a Coacervate droplet stabilization via acoustic field implementation (scale bar 150 μm). Adapted with permission from Copyright © 2016, Nature Publishing Group28. b Coacervate stabilization using electric field showing Illustration of a coacervate droplet interface collapse in DI-water due to ionic crosslinking from interfacial ion ejection. Adapted with permission from Copyright ©2022, National Academy of Science32. c Matrix-assisted stabilization of coacervate droplets with hydrogel immobilization of coacervate microdroplets. Adapted with permission from Copyright © 2020, Wiley VCH GmbH33. d Membranization-induced stabilization of LLPS droplets; phospholipid-mediated stabilization of giant coacervate vesicles. Adapted with permission from Copyright © 2021, American Chemical Society37. e Protein-polymer conjugate membrane-stabilization of coacervates. Adapted with permission from Copyright © 2019, Wiley-VCH GmbH39. f Protein nanofibril-mediated stabilization of a PEG/Dextran ATPS system. Adapted with permission from Copyright © 2016, Nature Publishing Group47. g 2D polymer nanoplatelets induced stabilization of PEG/dextran ATPS system. Adapted with permission from Copyright © 2016, American Chemical Society48. h, i Liposome-stabilized PEG-dextran ATPS system (blue, dextran; yellow, PEG). h Dextran-rich droplets dispersed in PEG-rich continuous phase, (i) PEG-rich droplets dispersed in dextran-rich continuous phase. Adapted with permission from Copyright © 2014, Nature Publishing Group133. j Lipid vesicle coating to stabilize complex coacervates. Adapted with permission from Copyright © 2019, American Chemical Society142.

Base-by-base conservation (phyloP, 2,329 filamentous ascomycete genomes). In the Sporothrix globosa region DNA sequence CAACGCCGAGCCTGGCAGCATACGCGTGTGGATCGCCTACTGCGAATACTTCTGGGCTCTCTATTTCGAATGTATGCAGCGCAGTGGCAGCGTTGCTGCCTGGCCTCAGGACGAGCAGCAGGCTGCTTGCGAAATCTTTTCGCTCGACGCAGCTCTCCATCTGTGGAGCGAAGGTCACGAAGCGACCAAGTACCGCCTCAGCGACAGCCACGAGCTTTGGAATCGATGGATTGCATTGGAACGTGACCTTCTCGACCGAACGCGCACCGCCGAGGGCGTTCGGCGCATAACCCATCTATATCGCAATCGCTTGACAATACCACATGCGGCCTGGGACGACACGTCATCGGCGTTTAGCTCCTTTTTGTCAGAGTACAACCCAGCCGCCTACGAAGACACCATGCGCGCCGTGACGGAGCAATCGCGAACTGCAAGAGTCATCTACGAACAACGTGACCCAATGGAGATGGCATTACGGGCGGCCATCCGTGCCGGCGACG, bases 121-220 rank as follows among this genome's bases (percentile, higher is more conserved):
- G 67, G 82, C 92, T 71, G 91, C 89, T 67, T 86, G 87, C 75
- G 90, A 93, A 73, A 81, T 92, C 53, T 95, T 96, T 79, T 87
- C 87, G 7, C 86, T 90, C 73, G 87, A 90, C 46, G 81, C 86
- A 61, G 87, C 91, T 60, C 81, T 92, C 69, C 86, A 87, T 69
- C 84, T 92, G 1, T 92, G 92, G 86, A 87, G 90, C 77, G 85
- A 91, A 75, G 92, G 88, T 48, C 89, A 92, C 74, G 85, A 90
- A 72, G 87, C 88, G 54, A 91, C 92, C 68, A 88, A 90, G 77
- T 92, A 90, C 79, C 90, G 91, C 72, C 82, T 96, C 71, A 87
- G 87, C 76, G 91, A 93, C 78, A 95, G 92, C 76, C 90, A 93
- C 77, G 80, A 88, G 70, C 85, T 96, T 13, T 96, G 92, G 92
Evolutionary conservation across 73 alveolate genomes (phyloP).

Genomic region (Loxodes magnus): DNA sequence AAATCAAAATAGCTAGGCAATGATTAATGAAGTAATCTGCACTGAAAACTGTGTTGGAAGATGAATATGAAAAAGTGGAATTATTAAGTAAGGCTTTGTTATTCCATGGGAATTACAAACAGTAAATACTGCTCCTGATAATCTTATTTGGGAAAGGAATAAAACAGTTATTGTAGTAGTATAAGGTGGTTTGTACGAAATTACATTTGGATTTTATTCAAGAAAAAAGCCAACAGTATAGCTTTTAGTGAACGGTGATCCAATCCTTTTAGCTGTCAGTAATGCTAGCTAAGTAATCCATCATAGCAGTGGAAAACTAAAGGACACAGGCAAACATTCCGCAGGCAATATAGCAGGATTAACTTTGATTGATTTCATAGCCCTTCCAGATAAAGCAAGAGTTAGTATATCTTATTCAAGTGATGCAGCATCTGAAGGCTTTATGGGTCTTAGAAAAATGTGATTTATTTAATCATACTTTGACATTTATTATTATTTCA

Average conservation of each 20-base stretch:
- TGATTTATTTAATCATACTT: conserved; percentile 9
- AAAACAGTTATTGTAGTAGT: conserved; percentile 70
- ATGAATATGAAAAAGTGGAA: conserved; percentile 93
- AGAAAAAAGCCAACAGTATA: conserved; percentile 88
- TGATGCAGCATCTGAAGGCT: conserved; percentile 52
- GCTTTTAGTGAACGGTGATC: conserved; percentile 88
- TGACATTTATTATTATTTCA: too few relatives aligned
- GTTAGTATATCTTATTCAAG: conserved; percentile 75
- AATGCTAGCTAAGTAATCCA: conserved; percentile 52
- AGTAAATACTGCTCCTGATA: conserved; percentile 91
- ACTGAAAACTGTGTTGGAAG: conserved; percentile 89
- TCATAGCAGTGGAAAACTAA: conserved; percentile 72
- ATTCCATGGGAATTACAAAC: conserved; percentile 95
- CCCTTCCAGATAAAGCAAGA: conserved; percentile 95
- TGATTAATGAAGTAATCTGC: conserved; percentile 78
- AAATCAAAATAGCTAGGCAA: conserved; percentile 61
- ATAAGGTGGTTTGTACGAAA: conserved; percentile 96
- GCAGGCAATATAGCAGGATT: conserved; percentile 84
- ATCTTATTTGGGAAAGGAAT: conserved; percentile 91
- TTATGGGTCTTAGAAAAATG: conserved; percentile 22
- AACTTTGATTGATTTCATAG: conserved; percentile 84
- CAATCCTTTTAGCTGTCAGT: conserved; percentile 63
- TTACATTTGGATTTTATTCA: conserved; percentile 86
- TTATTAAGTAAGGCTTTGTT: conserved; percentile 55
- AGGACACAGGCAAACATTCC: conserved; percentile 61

Embedding LLPS droplets within a matrix offers an alternative method for droplet stabilization. The matrix acts as a physical barrier, ensuring droplets remain separated and preserving distinct phases33 (Fig. 3c). Even though the diffusion of substances may be limited within the matrix, and compatibility between the matrix and droplet contents is required, these initial results offer a step towards diverse applications ranging from controlled drug release, tissue engineering to bioreactors.